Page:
I'm a hoof care practitioner with lots of experience rehabbing founder & lami. I do not recommend metal shoes, definitely not heart bars. I don't advise shoes for sick feet and believe they can only be used with minimal negative impact if the feet are healthy & strong.
Very basically, laminitis generally comes about through dietary problems. Therefore, concentrating only on hoof care is not going to be successful in rehabbing. Treatment needs to be holistic. In conjunction with other management changes *correct* hoofcare will generally lead to full rehabilitation.
If your horse already has rotated or dropped coffin bones, then it's not just lami, it's progressed to founder. It's likely his heels are high, keeping the frogs out of a supporting role and his toes are probably long(stretched forward) and flared, as the walls are disconnected with the feet and forced into an unhealthy angle. Keeping/making heels very short(compared to what is fashionable in many circles) and keeping toes short & backed up should help avoid or correct rotation. Keeping the entire walls level or near level with the outer sole will prevent them 'dropping' further. Using hoof boots &/or frog support pads will keep the horse comfortable & allow exercise with *correct movement* where necessary, until his feet become healthy enough.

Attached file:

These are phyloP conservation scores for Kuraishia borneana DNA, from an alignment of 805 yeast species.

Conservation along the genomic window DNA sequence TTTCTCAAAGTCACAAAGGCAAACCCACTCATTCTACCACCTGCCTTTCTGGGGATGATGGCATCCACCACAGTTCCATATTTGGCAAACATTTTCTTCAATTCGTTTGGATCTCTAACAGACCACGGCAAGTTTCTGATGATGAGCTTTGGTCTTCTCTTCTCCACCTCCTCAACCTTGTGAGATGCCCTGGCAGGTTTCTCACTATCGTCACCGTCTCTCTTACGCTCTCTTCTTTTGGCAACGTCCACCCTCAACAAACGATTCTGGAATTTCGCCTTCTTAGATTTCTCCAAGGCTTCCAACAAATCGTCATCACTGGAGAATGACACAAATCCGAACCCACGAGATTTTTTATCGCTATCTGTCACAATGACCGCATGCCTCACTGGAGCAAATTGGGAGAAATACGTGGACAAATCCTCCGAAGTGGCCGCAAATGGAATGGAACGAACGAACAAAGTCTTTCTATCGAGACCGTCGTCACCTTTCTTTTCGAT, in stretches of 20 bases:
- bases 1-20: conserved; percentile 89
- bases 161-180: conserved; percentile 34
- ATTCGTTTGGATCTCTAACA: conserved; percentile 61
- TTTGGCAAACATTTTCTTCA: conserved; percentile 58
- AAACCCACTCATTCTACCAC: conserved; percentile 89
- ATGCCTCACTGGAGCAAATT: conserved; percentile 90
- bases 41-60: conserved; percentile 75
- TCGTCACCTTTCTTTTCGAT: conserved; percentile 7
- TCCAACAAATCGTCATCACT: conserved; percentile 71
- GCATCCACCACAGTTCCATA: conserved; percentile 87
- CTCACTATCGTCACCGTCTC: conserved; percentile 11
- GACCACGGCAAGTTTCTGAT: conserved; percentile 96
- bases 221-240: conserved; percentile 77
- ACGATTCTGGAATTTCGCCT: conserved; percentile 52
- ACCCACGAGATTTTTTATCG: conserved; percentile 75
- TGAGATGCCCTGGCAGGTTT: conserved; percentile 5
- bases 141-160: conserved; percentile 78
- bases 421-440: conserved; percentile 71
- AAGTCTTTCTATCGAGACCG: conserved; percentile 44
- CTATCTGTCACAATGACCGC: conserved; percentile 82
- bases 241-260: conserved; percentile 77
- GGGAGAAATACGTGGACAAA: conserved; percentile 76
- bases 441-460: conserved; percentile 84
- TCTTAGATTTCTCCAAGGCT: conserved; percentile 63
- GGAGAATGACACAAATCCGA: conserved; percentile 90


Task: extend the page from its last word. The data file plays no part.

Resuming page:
I appreciate this view may be against your vet's & farrier's advice. Unfortunately it may be because they have little & outdated information about hoof function. Slowly this is changing & more & more vets & farriers are becoming educated on the pros of *physiologically correct* hoof care & management. It's up to you to do the research & make a decision whether you will follow their advice or follow the sort of principles I'm speaking of & find other professionals to help you. To this end, hoofrehab.com & safergrass.org are 2 great sites to begin with.
Sometimes shoes are a requirement as sometimes that toe is already too short and acrylic needs to be used to build it back up, though heart bar shoes would be a no-no always and forever.
Get those heels down, down, down, down.and get that frog level with the world. After that, then you see where you are with the toe. The toe can be short AND stretched. Or it can be long AND stretched. Depending on which, determines what you do next.
I'm not in support of taking vet's advice on how a horse should be trimmed or shod for the most part, unless the vet is a specialist in this area and works with a specialist farrier.
So, go find yourself a farrier who specializes in this condition and make sure you get references AND that you call them.